Title:
Detector cleaner and/or tester and method of using same
United States Patent 8973211
Abstract:
An apparatus for cleaning a detector comprising a housing and a bowl connected to the housing having a detector chamber adapted for enclosing a detector to be cleaned, a contacting surface positioned on the bowl, and one of more air nozzles positioned within the detector chamber for directing one or more bursts of compressed air at a detector to clean the detector, and a fan positioned within the housing operable to draw air within the detector chamber into a filter, and a dust collector for containing dirt and debris dislodged from a detector during the cleaning operation.


Inventors:
Rote, Scott (New Lenox, IL, US)
Johnson, Dan (Chicago, IL, US)
Eiger, Aaron B. (Chicago, IL, US)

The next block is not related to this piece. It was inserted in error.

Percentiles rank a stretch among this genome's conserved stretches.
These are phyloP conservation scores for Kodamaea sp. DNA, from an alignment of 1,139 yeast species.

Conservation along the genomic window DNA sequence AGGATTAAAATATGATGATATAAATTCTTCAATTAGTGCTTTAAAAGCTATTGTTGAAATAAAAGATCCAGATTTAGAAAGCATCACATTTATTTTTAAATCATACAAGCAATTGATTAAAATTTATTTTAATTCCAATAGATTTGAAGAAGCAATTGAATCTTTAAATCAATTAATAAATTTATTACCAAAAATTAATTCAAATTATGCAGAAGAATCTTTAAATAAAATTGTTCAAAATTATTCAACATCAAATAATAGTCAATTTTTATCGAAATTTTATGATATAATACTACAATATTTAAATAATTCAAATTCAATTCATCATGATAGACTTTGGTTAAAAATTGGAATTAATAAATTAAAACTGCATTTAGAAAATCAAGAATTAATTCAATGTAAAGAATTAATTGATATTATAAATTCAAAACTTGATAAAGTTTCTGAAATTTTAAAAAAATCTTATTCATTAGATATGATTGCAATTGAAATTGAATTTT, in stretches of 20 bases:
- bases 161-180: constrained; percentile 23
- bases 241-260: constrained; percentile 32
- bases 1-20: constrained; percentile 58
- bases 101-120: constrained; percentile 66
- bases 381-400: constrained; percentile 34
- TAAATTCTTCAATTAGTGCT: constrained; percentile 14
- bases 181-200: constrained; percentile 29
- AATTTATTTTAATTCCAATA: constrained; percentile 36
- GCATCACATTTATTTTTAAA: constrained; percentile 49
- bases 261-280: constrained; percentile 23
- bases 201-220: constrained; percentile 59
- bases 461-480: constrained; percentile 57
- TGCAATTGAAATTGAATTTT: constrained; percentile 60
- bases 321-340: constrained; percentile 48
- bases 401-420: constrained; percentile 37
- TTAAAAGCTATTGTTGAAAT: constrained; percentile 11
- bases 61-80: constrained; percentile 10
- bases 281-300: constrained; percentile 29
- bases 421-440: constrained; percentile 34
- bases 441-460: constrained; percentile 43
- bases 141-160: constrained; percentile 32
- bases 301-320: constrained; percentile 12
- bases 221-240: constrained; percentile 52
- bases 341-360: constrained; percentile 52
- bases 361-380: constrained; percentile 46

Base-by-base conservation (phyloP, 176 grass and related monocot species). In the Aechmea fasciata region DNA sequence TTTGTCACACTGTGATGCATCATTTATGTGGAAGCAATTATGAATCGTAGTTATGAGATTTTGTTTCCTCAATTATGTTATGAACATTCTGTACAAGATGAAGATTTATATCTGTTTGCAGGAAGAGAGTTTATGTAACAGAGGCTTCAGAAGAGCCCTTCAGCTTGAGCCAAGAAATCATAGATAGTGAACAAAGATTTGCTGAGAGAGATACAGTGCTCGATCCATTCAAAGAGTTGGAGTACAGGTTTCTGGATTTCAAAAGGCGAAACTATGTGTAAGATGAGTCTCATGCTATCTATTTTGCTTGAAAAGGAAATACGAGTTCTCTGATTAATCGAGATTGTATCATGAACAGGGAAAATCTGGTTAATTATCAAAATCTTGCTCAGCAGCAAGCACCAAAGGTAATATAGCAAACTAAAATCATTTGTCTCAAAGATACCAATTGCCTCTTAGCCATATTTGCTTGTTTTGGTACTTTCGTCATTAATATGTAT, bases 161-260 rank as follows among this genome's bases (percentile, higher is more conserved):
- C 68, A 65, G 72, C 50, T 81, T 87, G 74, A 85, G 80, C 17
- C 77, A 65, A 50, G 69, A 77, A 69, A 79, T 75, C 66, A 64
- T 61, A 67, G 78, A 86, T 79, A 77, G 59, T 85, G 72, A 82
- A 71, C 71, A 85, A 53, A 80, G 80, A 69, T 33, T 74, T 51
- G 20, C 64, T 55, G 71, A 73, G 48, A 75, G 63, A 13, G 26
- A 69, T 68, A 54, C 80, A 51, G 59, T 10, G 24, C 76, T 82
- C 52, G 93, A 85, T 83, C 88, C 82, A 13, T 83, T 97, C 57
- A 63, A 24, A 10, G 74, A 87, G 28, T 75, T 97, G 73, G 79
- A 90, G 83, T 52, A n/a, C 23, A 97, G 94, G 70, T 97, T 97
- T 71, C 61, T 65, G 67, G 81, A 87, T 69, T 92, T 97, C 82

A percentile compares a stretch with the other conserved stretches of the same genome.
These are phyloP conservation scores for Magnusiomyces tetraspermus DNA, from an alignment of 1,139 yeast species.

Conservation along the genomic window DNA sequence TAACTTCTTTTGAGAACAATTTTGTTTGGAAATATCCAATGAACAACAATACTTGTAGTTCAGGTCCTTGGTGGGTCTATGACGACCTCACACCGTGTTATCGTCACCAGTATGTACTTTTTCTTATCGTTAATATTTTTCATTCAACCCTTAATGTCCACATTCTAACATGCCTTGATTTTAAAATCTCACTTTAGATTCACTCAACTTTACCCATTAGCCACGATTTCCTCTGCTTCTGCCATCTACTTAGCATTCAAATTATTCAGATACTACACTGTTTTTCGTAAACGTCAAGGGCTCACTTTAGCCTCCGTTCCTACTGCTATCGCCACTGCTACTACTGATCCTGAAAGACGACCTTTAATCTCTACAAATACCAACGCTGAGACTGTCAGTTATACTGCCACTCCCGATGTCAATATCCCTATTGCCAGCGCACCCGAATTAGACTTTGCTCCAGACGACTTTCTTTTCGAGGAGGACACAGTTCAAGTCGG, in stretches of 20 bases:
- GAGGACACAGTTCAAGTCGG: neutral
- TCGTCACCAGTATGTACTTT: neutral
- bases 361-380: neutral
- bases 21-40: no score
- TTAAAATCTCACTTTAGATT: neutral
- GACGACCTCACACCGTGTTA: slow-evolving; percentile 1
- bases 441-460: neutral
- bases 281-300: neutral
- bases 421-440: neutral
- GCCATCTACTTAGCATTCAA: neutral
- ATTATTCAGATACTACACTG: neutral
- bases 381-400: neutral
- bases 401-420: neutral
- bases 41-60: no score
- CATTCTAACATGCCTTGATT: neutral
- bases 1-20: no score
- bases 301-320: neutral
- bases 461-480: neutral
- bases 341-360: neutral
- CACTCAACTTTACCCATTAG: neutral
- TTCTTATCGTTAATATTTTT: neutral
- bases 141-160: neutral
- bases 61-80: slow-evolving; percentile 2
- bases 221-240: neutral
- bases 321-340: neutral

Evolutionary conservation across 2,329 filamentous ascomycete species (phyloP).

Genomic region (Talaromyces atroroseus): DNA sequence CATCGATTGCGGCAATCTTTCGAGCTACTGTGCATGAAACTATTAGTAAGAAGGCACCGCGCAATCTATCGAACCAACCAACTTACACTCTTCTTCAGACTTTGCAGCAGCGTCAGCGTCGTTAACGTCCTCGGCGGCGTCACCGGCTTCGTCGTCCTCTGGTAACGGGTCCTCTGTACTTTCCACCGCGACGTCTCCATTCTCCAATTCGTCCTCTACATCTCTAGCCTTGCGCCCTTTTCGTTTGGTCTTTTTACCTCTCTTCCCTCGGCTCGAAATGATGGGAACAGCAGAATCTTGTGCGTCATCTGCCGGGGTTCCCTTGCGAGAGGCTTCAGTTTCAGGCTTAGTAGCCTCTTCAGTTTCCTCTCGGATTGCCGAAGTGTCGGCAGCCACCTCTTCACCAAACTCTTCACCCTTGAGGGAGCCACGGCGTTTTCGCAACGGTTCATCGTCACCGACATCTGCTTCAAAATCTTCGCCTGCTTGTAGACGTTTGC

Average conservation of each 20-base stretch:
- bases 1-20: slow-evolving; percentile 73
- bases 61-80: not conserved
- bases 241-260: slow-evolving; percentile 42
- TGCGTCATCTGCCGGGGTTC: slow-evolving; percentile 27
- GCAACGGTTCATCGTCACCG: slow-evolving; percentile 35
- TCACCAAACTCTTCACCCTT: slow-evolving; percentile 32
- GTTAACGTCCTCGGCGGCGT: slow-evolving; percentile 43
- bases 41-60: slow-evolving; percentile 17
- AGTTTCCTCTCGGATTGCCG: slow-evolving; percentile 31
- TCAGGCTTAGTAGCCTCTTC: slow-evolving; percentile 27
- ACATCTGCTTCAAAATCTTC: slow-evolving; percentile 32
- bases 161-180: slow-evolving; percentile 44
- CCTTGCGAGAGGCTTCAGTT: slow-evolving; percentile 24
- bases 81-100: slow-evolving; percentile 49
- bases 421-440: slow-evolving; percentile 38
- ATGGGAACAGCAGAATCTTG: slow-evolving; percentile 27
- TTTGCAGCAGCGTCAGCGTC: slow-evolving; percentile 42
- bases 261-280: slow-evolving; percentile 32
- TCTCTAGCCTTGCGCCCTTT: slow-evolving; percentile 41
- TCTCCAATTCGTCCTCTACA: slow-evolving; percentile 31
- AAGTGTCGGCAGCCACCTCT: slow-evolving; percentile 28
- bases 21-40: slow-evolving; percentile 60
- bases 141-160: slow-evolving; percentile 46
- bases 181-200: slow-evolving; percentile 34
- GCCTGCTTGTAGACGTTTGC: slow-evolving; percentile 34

Application Number:
13/366309
Publication Date:
03/10/2015
Filing Date:
02/04/2012
Assignee:
HSI Fire & Safety Group, LLC (Elk Grove Village, IL, US)
Primary Class:
Other Classes:
15/404, 73/1.06, 73/865.9
International Classes:
A47L5/14; G08B29/12; G08B29/14
Field of Search:
73/865.9, 73/1.06, 15/345
View Patent Images:
US Patent References:
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0058549N/A
0019338N/A
0018341N/A
0011122N/A
Foreign References:
CN201161246December, 2008Cleaning apparatus for fire detector
CN201161246Y2008-12-10Cleaning apparatus for fire detector
EP1548676December, 2004Optical smoke detector and method of cleaning
GB2432703A2007-05-30Testing hazard detectors using a plurality of test stimuli
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WO1994025946A11994-11-10SMOKE DETECTOR SENSITIVITY TESTING APPARATUS
WO2007138329A12007-12-06APPARATUS FOR DISPENSING PARTICLES
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Other References:
International Search Report and Written Opinion for International Application No. PCT/US2013/024286 mailed May 7, 2013 (14 pages).
Feiter, Margaret A. et al., U.S. Appl. No. 13/251,919 entitled “Heat Detector Test” filed Oct. 3, 2011, 21 pages.
Primary Examiner:
Muller, Bryan R.
Attorney, Agent or Firm:
McDonnell Boehnen Hulbert & Berghoff LLP
Claims:
We claim: